The group of eight persons (22-36 years old; from Morocco, Algeria and Western Sahara) left from Izačić (BiH) and continued over the mountains and through the forests. Due to some problems which the group encountered, the group split into two smaller groups of four persons each. One of the groups of four persons walked for around ten days through Croatia and finally reached the Croatian/Slovenian border, north of Rijeka, without any food left. Due to the Kolpa river, the group decided to cross over a bridge after which they encountered a high iron fence with barbed wire (there was a street before and after it). When they climbed over it, they cut their hands badly, leaving the group-members bleeding.
“As soon as we put our feet on the Slovenian side of the border, 3 police officers with 2 dogs came towards us. Then, another 4 police officers came, because they thought it was many refugees coming.”
In addition to the bleeding from the wounds on their hands, the group was hungry and cold. Nonetheless, the police did not provide first aid or give them anything to eat. Instead, they put the group of four in a van, locked the door, and drove them to a police station approximately one hour away.
“One of the police officers said, we have to go back to Croatia because all of the camps in Slovenia are full. But this is a lie.”
When they were let out of the van and brought into the police station one by one, they gave their names and countries of origin to two female police officers. The officers also also took every person’s fingerprint of the index finger.
“We know already, one fingerprint taken means back to Bosnia, ten fingerprints taken means camp.”
There also was a translator from Egypt, who the respondent described as very unfriendly and racist towards them. When they asked for a doctor, because they were still bleeding and the wounds on their hands were hurting, the respondent recounted how the translator just looked at them and told the police, that they did not really need a doctor.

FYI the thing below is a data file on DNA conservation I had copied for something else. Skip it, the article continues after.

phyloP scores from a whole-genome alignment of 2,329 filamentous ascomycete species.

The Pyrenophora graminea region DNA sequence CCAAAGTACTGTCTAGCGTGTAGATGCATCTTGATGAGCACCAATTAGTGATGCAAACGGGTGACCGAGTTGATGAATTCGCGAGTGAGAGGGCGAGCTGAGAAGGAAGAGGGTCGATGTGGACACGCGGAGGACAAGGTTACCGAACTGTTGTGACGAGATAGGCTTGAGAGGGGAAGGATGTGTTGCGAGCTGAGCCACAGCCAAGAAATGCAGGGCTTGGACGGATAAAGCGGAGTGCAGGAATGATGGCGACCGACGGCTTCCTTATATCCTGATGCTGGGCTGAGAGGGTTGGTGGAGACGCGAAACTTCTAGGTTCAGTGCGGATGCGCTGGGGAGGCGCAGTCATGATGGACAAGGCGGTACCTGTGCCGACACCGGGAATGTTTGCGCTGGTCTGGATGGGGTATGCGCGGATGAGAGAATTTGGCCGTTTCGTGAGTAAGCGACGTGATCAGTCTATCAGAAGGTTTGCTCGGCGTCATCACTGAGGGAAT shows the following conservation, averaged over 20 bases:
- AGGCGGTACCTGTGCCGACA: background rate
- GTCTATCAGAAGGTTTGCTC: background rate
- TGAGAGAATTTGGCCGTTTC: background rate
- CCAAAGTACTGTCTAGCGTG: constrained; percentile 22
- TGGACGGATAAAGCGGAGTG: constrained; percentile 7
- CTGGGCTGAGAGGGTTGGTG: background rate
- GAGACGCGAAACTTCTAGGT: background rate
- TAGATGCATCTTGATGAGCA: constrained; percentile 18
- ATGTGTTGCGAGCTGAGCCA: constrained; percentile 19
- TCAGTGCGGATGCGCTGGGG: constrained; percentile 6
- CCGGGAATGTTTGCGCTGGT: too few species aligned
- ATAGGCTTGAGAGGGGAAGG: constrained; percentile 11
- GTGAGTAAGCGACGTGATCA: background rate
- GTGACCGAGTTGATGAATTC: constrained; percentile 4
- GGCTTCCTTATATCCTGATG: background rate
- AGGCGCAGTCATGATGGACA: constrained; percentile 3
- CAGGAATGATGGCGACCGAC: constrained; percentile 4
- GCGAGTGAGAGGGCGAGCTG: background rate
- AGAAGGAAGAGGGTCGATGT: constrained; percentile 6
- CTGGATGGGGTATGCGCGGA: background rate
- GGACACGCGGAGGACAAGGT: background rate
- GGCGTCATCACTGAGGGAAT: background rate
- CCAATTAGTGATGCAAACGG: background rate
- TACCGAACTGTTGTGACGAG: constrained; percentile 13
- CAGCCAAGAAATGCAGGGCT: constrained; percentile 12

“Our clothes were full of blood. We asked again for a doctor and the Swiss Cross [Red Cross], to treat us, but the police said no.”
Finally, some police officers put some cream and bandages on their hands.
One men of the group felt very sick, because he was exhausted from the walking, the hunger and the wounds and fainted, after which the police officers brought him to a hospital.
“Later we found out, that they also pushed him back to Bosnia after he woke up in the hospital.”
In total, they were given 12 documents to sign, which were written in Slovenian. One of them was a fine of 500€ for crossing the border, as the translator explained to them.
“We refused to sign any documents because we knew, that they wanted to deport us back to Bosnia. We also refused to eat any food. We told them, we want to go to the camp in Ljubljana and then we will eat.”
The police said, that it doesn’t matter whether they sign the papers or not. After one day in the police station, the chief of the station came with food to them and tried to convince them, to eat something.